SXSWorld February 2016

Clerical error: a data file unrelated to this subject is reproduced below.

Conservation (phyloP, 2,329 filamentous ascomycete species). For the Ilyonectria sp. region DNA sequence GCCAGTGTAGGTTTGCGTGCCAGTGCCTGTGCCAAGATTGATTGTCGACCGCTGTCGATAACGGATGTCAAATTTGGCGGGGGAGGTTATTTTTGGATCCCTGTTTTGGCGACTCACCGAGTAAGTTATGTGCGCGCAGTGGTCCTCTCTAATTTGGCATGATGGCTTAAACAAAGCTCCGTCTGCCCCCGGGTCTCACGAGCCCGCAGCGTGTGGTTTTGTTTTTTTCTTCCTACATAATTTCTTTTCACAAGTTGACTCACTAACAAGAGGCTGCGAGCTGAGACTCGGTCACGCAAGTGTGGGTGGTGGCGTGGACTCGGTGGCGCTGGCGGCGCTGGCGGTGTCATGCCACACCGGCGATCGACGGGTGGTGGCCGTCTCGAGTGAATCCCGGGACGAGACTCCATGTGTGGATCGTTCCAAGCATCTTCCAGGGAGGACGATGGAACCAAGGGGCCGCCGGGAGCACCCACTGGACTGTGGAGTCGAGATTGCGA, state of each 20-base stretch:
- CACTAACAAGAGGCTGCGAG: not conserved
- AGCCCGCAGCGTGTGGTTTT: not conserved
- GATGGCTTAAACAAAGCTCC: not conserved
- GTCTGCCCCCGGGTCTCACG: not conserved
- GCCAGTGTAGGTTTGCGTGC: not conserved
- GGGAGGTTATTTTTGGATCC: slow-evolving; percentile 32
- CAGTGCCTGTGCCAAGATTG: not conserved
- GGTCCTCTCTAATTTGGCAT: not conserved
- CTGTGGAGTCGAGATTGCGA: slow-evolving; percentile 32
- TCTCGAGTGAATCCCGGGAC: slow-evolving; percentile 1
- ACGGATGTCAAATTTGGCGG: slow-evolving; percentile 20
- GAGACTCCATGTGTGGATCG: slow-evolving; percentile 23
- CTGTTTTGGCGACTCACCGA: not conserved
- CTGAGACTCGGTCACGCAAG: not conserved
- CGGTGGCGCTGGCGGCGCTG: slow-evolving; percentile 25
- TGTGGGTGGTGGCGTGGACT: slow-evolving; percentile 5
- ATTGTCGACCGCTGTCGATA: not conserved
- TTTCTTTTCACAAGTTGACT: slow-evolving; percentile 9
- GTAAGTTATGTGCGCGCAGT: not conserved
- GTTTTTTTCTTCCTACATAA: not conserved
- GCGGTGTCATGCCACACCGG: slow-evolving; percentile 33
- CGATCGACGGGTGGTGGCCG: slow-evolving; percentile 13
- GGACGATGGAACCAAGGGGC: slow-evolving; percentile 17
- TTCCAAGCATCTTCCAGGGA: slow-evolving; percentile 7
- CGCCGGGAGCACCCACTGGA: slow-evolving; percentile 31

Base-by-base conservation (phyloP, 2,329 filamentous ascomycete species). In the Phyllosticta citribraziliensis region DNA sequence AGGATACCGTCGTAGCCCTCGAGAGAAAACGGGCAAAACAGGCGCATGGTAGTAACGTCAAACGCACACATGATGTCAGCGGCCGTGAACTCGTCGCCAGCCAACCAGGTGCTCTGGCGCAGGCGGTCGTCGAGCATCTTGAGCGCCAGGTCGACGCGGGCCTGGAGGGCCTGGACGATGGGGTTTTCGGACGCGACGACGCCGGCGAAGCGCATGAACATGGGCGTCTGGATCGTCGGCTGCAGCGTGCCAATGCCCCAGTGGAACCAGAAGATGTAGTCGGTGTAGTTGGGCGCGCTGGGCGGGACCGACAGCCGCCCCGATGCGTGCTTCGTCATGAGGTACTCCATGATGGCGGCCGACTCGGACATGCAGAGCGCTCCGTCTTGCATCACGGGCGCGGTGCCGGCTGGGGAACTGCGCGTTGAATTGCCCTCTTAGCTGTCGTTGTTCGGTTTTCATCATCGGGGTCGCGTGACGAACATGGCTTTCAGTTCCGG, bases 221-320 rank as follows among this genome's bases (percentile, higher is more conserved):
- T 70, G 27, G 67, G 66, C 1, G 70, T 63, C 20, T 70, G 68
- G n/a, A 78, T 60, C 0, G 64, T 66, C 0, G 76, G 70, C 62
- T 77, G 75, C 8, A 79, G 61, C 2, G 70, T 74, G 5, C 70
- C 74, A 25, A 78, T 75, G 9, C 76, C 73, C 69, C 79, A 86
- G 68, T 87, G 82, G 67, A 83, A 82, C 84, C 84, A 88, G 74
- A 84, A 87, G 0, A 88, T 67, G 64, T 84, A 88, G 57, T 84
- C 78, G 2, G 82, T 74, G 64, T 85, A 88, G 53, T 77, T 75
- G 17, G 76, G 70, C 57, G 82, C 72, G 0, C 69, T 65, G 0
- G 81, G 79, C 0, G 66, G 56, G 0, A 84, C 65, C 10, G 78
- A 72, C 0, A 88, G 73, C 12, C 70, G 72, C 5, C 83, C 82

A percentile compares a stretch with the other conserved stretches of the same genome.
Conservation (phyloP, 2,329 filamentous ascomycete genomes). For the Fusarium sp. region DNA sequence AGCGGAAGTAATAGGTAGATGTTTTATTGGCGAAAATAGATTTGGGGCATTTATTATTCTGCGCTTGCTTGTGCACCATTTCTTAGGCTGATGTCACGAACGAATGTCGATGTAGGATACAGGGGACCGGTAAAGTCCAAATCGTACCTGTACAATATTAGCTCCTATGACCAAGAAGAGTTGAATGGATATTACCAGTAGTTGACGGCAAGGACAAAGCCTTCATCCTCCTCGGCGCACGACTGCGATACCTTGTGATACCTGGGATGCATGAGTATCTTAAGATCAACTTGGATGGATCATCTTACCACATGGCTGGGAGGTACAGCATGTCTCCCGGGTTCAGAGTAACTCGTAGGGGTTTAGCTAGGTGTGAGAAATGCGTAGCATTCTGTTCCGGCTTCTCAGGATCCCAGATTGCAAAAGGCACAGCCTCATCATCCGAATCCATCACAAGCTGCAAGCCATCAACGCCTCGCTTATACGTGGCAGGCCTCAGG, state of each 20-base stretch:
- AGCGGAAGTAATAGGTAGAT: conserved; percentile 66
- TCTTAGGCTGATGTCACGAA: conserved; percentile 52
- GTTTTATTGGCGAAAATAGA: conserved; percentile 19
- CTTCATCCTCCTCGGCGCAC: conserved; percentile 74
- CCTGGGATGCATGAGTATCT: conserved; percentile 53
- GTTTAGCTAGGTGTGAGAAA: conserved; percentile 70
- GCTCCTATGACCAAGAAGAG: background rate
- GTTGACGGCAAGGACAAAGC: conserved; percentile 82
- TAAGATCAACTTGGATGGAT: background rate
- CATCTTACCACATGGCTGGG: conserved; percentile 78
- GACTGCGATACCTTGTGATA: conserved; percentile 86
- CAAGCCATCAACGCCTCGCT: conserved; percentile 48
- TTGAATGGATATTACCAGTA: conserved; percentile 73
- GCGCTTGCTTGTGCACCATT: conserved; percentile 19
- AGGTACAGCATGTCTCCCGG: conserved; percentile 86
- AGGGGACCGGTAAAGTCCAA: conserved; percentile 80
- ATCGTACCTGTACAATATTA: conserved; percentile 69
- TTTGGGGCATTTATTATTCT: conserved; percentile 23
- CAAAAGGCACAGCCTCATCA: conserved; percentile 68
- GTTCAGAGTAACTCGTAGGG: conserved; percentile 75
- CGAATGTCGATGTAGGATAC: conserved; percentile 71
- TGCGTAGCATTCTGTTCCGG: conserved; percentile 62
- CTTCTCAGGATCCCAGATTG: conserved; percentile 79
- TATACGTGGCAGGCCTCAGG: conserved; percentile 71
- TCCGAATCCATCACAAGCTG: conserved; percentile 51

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2 4 S X S W o r l d | F E B R U A R Y 2 0 1 6 | S X S W. C O M few years ago, when discussing the work he and his students did building driverless cars, Stanford University mechan- ical engineering professor Chris Gerdes tended to focus on speed, as illustrated by his 2012 TEDx Talk, "The Future Race Car—150 MPH and No Driver." These days, Gerdes and his stu- dents still test their driverless race cars at the track and consult with professional racing drivers, but he also consults with philosophers. Gerdes is at the forefront of an effort to incorporate human ethics into the programming that controls driverless cars. The push reflects how thoroughly the nuts-and-bolts challenges of developing prac- tical, road-ready autonomous vehicles have been solved. "When we look back," Gerdes says, "there were so many technological ques- tions, so many issues of what sensors do you need, how do we do this, what sort of computing power is necessary, will this work at all? Trying to cooperate with philosophers at that point really wasn't on anybody's mind. You needed [the technology] to get to a certain level of maturity." Now that autonomous vehicles are close to being ready for prime- time, Gerdes is concerned that a key roadblock to their rollout and acceptance could be the lack of an ethical framework guiding the decisions the cars make when sharing the road with vehicles con- trolled by human beings. This delay could mean unnecessary traffic injuries and fatalities. "The safety benefit is certainly my personal motivation for working on this," he explains. "I think that technology has the potential of eliminating the vast majority of the more than 30,000 fatalities that we get each year in the U.S." The current, if scant, accident data—in virtually all collisions on public roads involving driverless cars, human drivers in other vehicles were at fault—support his contention. "We've been pushing to give cars the ability to avoid any accident, but some accidents may be unavoidable," Gerdes says. "The vehicle has no clear trajectory; it will have to collide with something." One scenario he suggested would be a driverless car that is traveling behind a truck; a heav y box falls from the truck, and the lanes to the left and right are occupied by cars with human drivers. Should the driverless car hit the box, risking injury to its passengers, or swerve to miss it, risking injury to a driver in an adjacent lane? "We had to begin to confront these situations where there was no good outcome," Gerdes says. "And when we got to that point, it hap- pened I'd also been contacted by some folks in philosophy, including professor Patrick Lin at Cal Poly (California Polytechnic State University), who raised this idea that automated vehicle designers should be thinking about ethics." The effort isn't so much about refining a car's ability to avoid accidents altogether. Banning human drivers and turning the roads over to always attentive, rigorously law abiding autonomous vehicles could arguably achieve that almost overnight, but no one predicts that will happen soon. So what Gerdes and others in the field are trying to do is bake into the programming of autonomous vehicles a rational framework that will help explain the choices they make, particularly after the inevitable collisions involving injury, loss of life or property damage occur. "One of the things that became very obvious to us," Gerdes says of his early exposure to such ethical exercises as Philippa Foot's "trolley car problem," "is that philosophers like to ask questions and aren't as concerned about getting the answers. Whereas engi- neers are obsessed with answers and solutions, and sometimes don't even ask a question. And the reason that philosophers like to ask the trolley car question is there is no real answer that everybody is going to find acceptable. It provokes a lot of thought." Still, the exercise can only take engineers so far. "I can create all manner of ethical dilemmas, and I can keep making them harder by adding more details and adding more difficulty to the choices," Gerdes says. "But at the end of the day, I have to have a certain amount of software in my car. So I have to find some way to resolve that. We think that it's important to look to philosophy and ethics to say, 'Okay, these are the sort of situations that can arise ... what should the car do, and will that be good enough to be accepted by society?' " "That's really the point of ethically programming," he continues. "For instance, the car may not be able to avoid an obstacle; it may have to collide with something, and we may make a decision to have it collide with another vehicle as opposed to a pedestrian. So that's a design choice, but that's one that can be explained to people in terms of ethics." "There may be situations where that wasn't the best outcome," Gerdes says. "But at least we've been clear that this is the way that the cars think and process that. And that's an important thing to communicate, because people tend to look at these cars and say, 'well, they see everything and know everything, and they're going to be making some optimal decisions which will be best for everybody.' But in reality that's not true." T Chris Gerdes will speak about cars of the future as part of the Intelligent Future track during SXSW Interactive. See for more details. For Driverless Cars, Solving for "X" Means Explaining "Why?" by Rich Malley A Ch ri s G e rd es

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